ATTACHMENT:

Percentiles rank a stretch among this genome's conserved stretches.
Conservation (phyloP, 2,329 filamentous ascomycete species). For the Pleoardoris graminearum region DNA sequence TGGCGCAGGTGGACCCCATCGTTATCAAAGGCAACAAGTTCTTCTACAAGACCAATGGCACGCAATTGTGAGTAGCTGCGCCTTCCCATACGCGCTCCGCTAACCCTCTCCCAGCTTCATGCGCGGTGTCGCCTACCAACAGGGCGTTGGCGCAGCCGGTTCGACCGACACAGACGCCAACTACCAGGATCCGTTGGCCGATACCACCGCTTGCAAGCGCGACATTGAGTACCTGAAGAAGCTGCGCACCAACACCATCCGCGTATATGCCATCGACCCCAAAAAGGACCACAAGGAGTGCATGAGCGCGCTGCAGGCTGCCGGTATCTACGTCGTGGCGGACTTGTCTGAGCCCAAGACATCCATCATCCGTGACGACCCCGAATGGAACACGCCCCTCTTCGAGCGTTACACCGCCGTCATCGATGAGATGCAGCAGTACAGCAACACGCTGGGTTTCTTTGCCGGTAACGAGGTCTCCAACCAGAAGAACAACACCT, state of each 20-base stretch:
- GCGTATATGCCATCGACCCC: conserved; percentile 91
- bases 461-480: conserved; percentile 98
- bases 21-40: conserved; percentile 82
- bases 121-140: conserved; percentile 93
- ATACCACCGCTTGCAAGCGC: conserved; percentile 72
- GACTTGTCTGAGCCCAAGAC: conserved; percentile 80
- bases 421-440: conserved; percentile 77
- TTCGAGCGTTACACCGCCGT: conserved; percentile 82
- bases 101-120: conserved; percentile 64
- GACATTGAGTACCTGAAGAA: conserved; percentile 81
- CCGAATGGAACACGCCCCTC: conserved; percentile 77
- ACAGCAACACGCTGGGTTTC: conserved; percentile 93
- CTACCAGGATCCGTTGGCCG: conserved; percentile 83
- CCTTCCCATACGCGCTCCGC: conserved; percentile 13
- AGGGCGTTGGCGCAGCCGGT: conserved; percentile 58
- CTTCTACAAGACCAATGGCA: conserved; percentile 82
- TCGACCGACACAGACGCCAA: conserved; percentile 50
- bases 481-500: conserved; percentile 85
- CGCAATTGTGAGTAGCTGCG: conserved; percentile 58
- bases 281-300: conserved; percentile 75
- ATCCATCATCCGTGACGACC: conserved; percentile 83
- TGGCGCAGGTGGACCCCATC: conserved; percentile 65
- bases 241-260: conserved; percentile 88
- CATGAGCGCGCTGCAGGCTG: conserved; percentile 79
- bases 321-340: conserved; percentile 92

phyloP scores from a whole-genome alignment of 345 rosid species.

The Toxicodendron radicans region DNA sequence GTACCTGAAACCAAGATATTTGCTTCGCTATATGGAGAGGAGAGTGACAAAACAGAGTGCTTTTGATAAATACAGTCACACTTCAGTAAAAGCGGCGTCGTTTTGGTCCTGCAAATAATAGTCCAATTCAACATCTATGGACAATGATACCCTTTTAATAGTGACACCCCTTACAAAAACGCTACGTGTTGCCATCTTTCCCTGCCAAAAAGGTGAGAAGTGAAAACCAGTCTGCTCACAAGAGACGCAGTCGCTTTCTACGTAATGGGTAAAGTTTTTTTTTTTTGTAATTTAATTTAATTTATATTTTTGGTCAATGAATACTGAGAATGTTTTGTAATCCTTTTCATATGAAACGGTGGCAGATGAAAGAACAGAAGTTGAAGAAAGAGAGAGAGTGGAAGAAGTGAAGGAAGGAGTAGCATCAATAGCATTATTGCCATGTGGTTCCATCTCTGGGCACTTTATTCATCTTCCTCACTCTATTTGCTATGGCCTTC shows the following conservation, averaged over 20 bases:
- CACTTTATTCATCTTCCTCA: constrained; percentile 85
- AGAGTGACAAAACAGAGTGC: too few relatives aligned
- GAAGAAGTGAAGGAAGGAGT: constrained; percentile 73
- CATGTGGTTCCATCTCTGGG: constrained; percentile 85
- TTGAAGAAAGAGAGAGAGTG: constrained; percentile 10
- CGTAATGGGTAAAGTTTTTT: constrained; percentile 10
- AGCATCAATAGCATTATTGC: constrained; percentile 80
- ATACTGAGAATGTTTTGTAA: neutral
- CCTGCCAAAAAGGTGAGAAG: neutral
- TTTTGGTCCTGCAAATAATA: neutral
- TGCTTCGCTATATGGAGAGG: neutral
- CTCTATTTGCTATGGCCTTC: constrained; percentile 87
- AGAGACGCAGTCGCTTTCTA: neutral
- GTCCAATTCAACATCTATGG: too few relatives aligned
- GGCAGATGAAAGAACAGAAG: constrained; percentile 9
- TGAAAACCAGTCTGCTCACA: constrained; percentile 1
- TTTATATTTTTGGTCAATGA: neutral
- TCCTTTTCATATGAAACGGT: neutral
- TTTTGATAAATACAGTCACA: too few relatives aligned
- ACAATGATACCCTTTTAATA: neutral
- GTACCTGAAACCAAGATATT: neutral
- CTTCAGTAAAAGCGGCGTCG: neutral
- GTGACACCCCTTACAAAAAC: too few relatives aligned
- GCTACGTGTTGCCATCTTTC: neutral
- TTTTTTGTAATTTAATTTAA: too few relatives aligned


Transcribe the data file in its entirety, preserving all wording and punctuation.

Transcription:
Percentiles rank a stretch among this genome's conserved stretches.
Conservation (phyloP, 2,329 filamentous ascomycete species). For the Pleoardoris graminearum region DNA sequence TGGCGCAGGTGGACCCCATCGTTATCAAAGGCAACAAGTTCTTCTACAAGACCAATGGCACGCAATTGTGAGTAGCTGCGCCTTCCCATACGCGCTCCGCTAACCCTCTCCCAGCTTCATGCGCGGTGTCGCCTACCAACAGGGCGTTGGCGCAGCCGGTTCGACCGACACAGACGCCAACTACCAGGATCCGTTGGCCGATACCACCGCTTGCAAGCGCGACATTGAGTACCTGAAGAAGCTGCGCACCAACACCATCCGCGTATATGCCATCGACCCCAAAAAGGACCACAAGGAGTGCATGAGCGCGCTGCAGGCTGCCGGTATCTACGTCGTGGCGGACTTGTCTGAGCCCAAGACATCCATCATCCGTGACGACCCCGAATGGAACACGCCCCTCTTCGAGCGTTACACCGCCGTCATCGATGAGATGCAGCAGTACAGCAACACGCTGGGTTTCTTTGCCGGTAACGAGGTCTCCAACCAGAAGAACAACACCT, state of each 20-base stretch:
- GCGTATATGCCATCGACCCC: conserved; percentile 91
- bases 461-480: conserved; percentile 98
- bases 21-40: conserved; percentile 82
- bases 121-140: conserved; percentile 93
- ATACCACCGCTTGCAAGCGC: conserved; percentile 72
- GACTTGTCTGAGCCCAAGAC: conserved; percentile 80
- bases 421-440: conserved; percentile 77
- TTCGAGCGTTACACCGCCGT: conserved; percentile 82
- bases 101-120: conserved; percentile 64
- GACATTGAGTACCTGAAGAA: conserved; percentile 81
- CCGAATGGAACACGCCCCTC: conserved; percentile 77
- ACAGCAACACGCTGGGTTTC: conserved; percentile 93
- CTACCAGGATCCGTTGGCCG: conserved; percentile 83
- CCTTCCCATACGCGCTCCGC: conserved; percentile 13
- AGGGCGTTGGCGCAGCCGGT: conserved; percentile 58
- CTTCTACAAGACCAATGGCA: conserved; percentile 82
- TCGACCGACACAGACGCCAA: conserved; percentile 50
- bases 481-500: conserved; percentile 85
- CGCAATTGTGAGTAGCTGCG: conserved; percentile 58
- bases 281-300: conserved; percentile 75
- ATCCATCATCCGTGACGACC: conserved; percentile 83
- TGGCGCAGGTGGACCCCATC: conserved; percentile 65
- bases 241-260: conserved; percentile 88
- CATGAGCGCGCTGCAGGCTG: conserved; percentile 79
- bases 321-340: conserved; percentile 92

phyloP scores from a whole-genome alignment of 345 rosid species.

The Toxicodendron radicans region DNA sequence GTACCTGAAACCAAGATATTTGCTTCGCTATATGGAGAGGAGAGTGACAAAACAGAGTGCTTTTGATAAATACAGTCACACTTCAGTAAAAGCGGCGTCGTTTTGGTCCTGCAAATAATAGTCCAATTCAACATCTATGGACAATGATACCCTTTTAATAGTGACACCCCTTACAAAAACGCTACGTGTTGCCATCTTTCCCTGCCAAAAAGGTGAGAAGTGAAAACCAGTCTGCTCACAAGAGACGCAGTCGCTTTCTACGTAATGGGTAAAGTTTTTTTTTTTTGTAATTTAATTTAATTTATATTTTTGGTCAATGAATACTGAGAATGTTTTGTAATCCTTTTCATATGAAACGGTGGCAGATGAAAGAACAGAAGTTGAAGAAAGAGAGAGAGTGGAAGAAGTGAAGGAAGGAGTAGCATCAATAGCATTATTGCCATGTGGTTCCATCTCTGGGCACTTTATTCATCTTCCTCACTCTATTTGCTATGGCCTTC shows the following conservation, averaged over 20 bases:
- CACTTTATTCATCTTCCTCA: constrained; percentile 85
- AGAGTGACAAAACAGAGTGC: too few relatives aligned
- GAAGAAGTGAAGGAAGGAGT: constrained; percentile 73
- CATGTGGTTCCATCTCTGGG: constrained; percentile 85
- TTGAAGAAAGAGAGAGAGTG: constrained; percentile 10
- CGTAATGGGTAAAGTTTTTT: constrained; percentile 10
- AGCATCAATAGCATTATTGC: constrained; percentile 80
- ATACTGAGAATGTTTTGTAA: neutral
- CCTGCCAAAAAGGTGAGAAG: neutral
- TTTTGGTCCTGCAAATAATA: neutral
- TGCTTCGCTATATGGAGAGG: neutral
- CTCTATTTGCTATGGCCTTC: constrained; percentile 87
- AGAGACGCAGTCGCTTTCTA: neutral
- GTCCAATTCAACATCTATGG: too few relatives aligned
- GGCAGATGAAAGAACAGAAG: constrained; percentile 9
- TGAAAACCAGTCTGCTCACA: constrained; percentile 1
- TTTATATTTTTGGTCAATGA: neutral
- TCCTTTTCATATGAAACGGT: neutral
- TTTTGATAAATACAGTCACA: too few relatives aligned
- ACAATGATACCCTTTTAATA: neutral
- GTACCTGAAACCAAGATATT: neutral
- CTTCAGTAAAAGCGGCGTCG: neutral
- GTGACACCCCTTACAAAAAC: too few relatives aligned
- GCTACGTGTTGCCATCTTTC: neutral
- TTTTTTGTAATTTAATTTAA: too few relatives aligned